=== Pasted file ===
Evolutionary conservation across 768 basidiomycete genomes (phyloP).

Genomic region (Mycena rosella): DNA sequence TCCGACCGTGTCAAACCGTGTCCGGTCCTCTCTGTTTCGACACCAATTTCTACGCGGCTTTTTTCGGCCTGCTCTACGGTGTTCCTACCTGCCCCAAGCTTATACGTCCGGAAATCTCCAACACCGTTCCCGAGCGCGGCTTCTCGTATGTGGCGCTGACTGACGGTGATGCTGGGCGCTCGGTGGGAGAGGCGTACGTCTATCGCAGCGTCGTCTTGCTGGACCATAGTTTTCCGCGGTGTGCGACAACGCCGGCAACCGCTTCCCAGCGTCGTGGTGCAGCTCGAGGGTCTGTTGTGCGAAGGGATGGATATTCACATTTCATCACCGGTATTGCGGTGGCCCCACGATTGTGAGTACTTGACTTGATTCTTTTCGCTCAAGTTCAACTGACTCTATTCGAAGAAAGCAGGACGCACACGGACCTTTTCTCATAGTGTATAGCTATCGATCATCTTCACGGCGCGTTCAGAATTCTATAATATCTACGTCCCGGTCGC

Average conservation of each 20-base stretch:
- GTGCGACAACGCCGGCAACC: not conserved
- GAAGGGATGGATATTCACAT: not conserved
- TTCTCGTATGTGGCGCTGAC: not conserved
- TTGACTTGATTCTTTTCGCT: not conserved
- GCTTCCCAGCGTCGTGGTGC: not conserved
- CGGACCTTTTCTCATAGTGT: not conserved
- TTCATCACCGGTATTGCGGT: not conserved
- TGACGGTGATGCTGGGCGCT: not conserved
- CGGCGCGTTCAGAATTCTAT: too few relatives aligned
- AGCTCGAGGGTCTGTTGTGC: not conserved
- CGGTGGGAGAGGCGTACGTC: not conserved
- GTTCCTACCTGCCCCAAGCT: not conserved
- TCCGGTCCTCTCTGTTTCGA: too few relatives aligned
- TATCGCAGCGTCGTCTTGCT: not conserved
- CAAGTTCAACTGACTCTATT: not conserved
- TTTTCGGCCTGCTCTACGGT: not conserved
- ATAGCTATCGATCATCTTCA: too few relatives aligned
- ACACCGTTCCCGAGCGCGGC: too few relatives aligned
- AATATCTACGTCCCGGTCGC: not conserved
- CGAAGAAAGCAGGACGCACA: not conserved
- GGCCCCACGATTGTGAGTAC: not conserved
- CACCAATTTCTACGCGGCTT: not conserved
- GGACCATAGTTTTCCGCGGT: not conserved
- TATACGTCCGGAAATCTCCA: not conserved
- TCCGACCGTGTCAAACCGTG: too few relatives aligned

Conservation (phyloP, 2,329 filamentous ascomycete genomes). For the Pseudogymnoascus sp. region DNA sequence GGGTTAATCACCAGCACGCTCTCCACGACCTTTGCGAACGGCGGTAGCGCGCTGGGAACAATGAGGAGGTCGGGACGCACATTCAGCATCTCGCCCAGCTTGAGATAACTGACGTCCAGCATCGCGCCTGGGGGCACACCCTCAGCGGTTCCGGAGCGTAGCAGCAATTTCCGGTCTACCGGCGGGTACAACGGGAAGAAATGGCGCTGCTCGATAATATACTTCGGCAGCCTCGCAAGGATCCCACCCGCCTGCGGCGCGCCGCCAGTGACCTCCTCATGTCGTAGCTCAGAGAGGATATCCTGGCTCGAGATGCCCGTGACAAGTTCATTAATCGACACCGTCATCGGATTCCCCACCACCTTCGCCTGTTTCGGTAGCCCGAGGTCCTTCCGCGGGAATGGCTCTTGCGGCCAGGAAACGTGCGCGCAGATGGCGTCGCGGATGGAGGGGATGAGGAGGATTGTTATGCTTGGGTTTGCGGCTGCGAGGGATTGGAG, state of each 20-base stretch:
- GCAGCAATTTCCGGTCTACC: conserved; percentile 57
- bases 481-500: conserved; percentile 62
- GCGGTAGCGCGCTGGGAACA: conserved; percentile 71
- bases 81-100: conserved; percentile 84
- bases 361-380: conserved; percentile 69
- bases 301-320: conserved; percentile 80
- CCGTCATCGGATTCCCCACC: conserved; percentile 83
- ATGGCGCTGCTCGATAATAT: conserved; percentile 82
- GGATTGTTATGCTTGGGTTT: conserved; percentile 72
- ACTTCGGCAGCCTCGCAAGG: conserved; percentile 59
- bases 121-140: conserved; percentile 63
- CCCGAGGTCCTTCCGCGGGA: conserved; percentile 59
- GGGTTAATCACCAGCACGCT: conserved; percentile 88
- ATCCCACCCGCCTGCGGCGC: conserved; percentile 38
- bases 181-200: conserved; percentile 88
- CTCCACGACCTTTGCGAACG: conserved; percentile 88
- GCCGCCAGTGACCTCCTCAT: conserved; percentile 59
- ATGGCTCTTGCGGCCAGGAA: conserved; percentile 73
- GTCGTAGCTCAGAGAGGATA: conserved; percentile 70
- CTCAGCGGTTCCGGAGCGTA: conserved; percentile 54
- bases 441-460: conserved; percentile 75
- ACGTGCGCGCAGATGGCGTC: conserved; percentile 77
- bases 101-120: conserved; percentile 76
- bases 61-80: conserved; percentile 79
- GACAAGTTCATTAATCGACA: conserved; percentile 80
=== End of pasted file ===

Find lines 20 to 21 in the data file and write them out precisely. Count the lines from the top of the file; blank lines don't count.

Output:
- ATAGCTATCGATCATCTTCA: too few relatives aligned
- ACACCGTTCCCGAGCGCGGC: too few relatives aligned